Should he hold three trumps of various value and two lay cards of suit, -the seven and Queen for instance - and is playing to Euchre the dealer, he should always lead the lay seven, for when he wins the rentree with one of his small trumps, the Queen will then either win the trick or force a trump from the opponents. If the eldest-hand's partner should win the first or the second trick he should never return such a lead, because the eldest-hand, if he comprehends his vocation, will never commence the round with an isolated plebeian card, unless for some exceptional cause.
With two trumps, two lay cards of suit, and one single lay card, commence with one of the two lay cards, for one of your trumps may bring you back to your suit, and your second lay card will then probably force the other side to trump. Never open with the single lay card when holding such a hand, because you may have an opportunity of throwing it away on a trick of your partner's, or, when second player, on a lead of a numerical card of the suit of which you have none, which will enable you to ruff its suit, if led by either of your adversaries, and win you a trick.
When playing to Euchre, if you have two or more small trumps with commanding lay cards, lead a small trump as it may enable you to make the high cards when trumps are expended.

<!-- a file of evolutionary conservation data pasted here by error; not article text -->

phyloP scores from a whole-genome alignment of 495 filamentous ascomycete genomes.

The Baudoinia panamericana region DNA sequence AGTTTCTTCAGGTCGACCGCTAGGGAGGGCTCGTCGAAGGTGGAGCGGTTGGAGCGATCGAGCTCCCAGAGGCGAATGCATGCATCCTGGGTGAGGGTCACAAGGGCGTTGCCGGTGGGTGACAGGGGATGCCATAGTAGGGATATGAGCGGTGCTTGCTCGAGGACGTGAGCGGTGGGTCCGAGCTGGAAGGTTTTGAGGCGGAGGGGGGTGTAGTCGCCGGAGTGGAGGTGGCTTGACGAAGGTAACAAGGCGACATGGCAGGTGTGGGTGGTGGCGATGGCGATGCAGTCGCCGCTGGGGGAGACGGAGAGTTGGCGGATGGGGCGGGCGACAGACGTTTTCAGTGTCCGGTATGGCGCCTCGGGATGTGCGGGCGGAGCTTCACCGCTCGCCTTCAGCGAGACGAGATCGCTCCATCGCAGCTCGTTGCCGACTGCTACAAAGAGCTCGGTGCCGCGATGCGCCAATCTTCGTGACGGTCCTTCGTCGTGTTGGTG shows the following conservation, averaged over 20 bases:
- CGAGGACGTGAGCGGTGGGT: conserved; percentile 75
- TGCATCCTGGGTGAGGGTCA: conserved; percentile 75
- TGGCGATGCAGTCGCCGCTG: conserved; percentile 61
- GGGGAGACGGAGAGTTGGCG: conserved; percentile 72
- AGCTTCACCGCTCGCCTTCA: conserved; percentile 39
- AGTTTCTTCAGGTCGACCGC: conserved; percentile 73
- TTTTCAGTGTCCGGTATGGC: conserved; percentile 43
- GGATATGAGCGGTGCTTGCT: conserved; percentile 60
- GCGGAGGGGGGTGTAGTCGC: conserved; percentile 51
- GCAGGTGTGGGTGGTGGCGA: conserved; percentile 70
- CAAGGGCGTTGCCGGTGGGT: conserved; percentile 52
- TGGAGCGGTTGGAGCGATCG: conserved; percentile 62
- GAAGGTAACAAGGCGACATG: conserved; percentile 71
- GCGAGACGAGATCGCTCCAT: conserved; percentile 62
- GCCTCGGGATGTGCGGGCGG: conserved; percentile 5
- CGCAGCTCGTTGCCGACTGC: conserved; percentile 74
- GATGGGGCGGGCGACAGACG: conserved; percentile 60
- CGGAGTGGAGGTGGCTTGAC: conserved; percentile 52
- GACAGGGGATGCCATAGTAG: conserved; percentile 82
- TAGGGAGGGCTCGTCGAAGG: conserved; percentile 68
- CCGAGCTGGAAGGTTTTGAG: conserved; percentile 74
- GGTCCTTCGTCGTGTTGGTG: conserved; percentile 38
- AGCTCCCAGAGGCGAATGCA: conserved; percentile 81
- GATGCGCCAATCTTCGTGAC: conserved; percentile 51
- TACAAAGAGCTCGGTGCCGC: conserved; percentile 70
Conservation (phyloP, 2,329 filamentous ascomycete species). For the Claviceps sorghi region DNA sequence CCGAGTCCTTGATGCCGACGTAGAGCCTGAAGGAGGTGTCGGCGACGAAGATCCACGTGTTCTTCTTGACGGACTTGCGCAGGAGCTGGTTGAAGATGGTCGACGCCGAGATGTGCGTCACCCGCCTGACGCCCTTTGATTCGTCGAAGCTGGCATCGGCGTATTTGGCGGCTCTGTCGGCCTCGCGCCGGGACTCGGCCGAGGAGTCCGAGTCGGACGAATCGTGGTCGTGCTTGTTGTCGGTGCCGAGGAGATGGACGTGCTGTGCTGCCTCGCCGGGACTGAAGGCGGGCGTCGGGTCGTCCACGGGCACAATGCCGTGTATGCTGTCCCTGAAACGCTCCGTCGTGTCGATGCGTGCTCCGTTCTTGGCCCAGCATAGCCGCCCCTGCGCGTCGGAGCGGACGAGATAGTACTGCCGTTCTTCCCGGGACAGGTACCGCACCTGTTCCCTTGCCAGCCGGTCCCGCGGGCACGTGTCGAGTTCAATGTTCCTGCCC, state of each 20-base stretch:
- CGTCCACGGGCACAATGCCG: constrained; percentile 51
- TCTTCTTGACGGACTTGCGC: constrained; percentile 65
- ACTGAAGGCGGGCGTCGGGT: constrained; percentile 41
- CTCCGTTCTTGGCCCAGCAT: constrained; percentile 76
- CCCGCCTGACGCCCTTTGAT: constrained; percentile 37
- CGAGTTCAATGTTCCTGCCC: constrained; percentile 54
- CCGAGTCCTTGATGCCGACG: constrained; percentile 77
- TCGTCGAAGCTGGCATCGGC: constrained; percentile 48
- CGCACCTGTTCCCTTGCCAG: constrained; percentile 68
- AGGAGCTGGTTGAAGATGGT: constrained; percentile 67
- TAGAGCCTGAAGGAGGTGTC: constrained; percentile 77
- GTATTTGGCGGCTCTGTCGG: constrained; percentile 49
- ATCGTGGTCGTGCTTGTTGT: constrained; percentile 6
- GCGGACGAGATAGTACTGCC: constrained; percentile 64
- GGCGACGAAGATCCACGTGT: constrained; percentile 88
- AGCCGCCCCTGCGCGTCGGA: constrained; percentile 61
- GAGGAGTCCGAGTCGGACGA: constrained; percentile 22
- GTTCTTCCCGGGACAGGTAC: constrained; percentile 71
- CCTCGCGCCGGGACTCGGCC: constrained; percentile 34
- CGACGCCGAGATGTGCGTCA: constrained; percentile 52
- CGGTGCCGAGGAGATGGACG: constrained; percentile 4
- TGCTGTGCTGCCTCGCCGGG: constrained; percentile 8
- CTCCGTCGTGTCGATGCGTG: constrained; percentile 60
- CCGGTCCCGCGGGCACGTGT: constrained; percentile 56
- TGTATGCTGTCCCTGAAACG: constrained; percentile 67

When your partner orders up, or makes the trump, always lead him one -- the best you have -- without regard to tenace or Left-Bower guarded.
When, being eldest-hand, you are scoring three points to your game, and your adversaries count one, or nothing, and you hold very weak and sickly looking cards, although this is not a Bridge, yet it is often well to order up and take a Euchre -- especially if a Bower is turned up - rather than risk a lone hand to the other side; and if you are Euchred, you are Euchred - que sara, sara, as we used to say at Florence. Santissima madonna, those days are passed!
If you hold a lay Ace, when opposed to a lone hand, always lead it, for if you hold a King or Queen doubled, you have an additional chance to prevent the march of the lone player.
That condition of the game in the flood tide of luck, termed the Bridge, is fully explained at the close of Chapter III (sorry, you need the rest of the book), to which we respectfully beg leave to refer. When it carries you safely over, praise it. And thus much for your duty as eldest-hand, and we, like England, expect every man to do his duty.
Your performance, as second player,-when "the game's afoot," and the eldest-hand has given you "a taste of his quality,"-is much more circumscribed and simple, consisting mainly in following the suit led, or in ruffing it; and this easy duty and irresponsible continues through each of the five rounds in which you have to play second-fiddle. continue